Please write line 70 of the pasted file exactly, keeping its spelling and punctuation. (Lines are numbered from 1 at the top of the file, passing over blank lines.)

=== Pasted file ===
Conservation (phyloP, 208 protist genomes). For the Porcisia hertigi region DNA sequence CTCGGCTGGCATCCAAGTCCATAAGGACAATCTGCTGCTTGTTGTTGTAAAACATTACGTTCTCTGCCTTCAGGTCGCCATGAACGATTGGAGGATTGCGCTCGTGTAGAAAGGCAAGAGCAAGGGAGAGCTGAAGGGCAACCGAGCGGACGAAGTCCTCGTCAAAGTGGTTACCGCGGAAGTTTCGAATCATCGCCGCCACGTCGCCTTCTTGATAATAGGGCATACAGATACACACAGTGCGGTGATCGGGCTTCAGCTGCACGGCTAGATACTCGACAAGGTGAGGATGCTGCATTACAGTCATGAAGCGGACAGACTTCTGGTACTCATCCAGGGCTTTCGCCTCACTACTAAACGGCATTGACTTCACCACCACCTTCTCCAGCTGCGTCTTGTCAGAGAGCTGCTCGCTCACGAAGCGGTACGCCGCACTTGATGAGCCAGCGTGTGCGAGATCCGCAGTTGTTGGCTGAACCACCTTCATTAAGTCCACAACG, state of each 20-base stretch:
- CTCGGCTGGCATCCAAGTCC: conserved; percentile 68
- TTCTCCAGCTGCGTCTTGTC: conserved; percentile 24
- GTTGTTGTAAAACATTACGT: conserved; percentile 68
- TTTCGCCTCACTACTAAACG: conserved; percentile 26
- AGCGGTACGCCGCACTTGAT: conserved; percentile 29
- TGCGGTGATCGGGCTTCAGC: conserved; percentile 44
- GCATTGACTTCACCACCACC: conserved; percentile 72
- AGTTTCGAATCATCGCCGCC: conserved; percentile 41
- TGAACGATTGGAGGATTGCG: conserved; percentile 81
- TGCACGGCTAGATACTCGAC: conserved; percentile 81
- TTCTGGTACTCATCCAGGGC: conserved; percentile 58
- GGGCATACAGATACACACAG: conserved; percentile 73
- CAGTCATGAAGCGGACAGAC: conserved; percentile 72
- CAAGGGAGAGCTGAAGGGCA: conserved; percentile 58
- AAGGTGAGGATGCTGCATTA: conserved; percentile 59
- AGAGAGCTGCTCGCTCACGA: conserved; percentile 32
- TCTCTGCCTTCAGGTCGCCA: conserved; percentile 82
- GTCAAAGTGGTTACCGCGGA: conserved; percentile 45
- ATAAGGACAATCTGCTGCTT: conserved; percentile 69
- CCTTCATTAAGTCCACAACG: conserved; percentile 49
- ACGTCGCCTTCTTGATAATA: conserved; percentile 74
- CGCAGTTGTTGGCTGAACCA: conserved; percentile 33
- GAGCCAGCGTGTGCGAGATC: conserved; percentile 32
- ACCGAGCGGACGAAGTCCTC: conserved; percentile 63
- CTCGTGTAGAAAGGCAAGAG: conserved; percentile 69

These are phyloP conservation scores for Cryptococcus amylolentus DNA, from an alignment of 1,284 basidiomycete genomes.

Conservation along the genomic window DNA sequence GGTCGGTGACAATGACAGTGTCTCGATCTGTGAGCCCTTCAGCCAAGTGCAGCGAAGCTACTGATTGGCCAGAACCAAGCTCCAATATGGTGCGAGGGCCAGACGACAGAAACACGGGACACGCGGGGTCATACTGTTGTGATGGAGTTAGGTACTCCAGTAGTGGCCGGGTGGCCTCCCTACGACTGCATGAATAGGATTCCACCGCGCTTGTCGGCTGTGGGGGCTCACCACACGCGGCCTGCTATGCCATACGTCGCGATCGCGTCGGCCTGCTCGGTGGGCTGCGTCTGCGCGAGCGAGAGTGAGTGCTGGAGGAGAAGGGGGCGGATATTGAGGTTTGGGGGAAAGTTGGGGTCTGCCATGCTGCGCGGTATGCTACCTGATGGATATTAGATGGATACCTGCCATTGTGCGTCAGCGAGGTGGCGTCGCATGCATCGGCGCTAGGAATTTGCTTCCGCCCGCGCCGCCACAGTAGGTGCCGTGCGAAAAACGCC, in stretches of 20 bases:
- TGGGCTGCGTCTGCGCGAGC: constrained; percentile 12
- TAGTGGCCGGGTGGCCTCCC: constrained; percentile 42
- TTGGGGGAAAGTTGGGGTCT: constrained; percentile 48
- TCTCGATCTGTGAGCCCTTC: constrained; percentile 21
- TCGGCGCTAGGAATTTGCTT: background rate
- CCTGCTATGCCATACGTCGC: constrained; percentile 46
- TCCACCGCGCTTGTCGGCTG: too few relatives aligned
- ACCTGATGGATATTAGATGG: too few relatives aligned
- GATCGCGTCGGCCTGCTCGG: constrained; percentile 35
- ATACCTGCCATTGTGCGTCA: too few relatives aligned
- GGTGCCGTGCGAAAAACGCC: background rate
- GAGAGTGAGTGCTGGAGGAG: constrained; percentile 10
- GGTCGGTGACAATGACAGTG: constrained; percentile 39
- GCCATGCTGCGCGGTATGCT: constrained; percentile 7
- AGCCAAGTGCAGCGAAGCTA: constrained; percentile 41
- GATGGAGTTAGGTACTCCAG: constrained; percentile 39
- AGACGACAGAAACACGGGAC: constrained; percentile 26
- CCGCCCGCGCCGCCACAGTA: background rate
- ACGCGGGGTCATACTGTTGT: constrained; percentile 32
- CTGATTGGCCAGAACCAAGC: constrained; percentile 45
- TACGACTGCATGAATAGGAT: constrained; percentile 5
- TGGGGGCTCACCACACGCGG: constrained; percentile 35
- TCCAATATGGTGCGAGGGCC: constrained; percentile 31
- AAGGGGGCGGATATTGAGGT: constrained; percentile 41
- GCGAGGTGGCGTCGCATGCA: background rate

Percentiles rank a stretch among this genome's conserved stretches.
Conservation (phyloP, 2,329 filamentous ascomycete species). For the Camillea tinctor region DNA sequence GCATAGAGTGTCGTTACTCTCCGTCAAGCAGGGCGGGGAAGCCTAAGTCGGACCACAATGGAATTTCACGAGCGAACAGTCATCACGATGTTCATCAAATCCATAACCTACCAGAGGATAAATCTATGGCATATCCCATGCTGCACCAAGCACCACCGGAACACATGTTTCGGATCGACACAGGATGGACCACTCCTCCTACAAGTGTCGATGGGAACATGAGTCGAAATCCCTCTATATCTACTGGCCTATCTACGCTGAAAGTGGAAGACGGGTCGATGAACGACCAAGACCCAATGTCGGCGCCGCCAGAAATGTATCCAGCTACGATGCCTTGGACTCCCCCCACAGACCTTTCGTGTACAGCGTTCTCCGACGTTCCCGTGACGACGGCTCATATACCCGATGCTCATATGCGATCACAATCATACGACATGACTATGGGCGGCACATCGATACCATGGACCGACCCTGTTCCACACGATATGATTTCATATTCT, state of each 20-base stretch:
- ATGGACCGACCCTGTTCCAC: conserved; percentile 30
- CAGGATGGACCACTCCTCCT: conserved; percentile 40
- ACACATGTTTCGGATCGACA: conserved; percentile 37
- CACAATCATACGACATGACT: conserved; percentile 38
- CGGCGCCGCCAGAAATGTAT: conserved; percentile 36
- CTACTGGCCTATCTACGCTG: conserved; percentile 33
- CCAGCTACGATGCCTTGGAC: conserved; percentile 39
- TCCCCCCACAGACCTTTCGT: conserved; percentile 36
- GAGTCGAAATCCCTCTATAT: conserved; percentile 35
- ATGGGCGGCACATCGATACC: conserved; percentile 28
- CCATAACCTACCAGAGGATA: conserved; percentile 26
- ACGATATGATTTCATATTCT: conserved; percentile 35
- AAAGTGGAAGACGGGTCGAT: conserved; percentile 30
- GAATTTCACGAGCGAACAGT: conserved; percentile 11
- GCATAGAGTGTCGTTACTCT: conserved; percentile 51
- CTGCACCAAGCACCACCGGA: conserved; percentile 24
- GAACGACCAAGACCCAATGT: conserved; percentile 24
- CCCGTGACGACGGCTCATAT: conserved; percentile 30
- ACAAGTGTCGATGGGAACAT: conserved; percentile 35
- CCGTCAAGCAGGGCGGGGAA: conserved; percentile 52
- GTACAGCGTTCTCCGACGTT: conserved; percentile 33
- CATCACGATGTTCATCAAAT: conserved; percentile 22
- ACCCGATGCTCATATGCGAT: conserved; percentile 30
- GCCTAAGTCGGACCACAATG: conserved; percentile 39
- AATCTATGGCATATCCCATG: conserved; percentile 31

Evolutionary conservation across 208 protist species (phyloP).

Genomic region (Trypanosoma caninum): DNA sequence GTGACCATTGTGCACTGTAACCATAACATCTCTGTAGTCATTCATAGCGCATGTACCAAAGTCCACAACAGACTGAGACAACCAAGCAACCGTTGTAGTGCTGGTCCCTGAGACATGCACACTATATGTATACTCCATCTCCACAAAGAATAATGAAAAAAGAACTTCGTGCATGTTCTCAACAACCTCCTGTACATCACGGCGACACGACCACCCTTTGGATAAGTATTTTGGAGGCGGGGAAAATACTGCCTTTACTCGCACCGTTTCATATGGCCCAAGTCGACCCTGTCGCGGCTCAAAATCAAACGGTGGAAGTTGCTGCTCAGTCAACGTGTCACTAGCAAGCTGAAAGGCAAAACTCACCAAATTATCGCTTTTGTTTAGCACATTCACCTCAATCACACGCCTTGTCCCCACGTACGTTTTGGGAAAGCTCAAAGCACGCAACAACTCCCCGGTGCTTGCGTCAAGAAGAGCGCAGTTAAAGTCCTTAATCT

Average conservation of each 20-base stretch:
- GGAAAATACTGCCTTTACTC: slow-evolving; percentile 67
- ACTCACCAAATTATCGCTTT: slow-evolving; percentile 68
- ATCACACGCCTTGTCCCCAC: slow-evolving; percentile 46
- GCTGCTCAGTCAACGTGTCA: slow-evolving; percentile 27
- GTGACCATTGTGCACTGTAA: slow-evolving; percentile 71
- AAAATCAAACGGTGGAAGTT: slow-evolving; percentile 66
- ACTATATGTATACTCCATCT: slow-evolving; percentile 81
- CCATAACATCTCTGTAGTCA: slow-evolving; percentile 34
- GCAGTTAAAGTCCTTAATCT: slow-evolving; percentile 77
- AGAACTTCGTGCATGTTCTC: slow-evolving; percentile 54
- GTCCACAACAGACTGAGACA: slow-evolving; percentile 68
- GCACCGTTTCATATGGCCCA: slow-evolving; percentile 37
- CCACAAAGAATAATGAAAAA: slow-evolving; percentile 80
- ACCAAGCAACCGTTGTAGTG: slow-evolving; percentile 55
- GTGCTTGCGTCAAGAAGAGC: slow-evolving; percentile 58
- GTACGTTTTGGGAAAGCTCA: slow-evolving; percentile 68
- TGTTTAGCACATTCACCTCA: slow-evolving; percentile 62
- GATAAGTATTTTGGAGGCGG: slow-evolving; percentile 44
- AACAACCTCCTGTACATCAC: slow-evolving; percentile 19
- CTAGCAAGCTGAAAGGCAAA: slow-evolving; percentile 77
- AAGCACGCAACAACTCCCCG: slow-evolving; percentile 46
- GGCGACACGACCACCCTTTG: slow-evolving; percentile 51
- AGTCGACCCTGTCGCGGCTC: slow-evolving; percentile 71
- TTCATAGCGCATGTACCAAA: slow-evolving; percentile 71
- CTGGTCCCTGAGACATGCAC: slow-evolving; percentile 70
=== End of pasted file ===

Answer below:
- GCATAGAGTGTCGTTACTCT: conserved; percentile 51